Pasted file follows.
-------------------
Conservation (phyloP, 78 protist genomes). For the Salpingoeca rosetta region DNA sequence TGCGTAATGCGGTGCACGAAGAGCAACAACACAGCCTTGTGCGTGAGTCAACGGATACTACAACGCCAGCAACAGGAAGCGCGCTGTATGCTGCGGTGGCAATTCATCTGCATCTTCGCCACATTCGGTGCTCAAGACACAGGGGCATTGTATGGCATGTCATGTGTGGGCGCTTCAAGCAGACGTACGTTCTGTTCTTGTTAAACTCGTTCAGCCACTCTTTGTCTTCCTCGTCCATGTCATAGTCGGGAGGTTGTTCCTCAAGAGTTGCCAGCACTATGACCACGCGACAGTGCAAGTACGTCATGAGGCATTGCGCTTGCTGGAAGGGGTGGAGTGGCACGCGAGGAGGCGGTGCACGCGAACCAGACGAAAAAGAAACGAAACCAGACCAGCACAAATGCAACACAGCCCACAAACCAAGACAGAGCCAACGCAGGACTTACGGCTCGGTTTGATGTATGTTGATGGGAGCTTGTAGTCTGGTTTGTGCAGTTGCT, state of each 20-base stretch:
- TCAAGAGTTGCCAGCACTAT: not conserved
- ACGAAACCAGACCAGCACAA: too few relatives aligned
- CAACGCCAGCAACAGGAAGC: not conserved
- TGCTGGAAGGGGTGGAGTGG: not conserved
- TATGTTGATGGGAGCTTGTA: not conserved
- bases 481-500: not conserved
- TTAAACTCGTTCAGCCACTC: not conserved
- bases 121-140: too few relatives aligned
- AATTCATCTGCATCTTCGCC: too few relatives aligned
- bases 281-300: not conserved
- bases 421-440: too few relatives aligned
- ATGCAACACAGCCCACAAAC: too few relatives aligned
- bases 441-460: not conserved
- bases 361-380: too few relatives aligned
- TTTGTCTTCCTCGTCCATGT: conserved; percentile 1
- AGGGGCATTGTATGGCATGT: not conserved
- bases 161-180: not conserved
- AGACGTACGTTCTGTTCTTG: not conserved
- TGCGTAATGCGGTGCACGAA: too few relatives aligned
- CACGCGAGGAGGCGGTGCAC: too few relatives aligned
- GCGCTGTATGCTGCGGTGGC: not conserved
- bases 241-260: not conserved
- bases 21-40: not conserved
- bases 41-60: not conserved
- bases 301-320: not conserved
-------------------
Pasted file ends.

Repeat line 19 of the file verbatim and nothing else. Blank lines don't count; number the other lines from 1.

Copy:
- AGACGTACGTTCTGTTCTTG: not conserved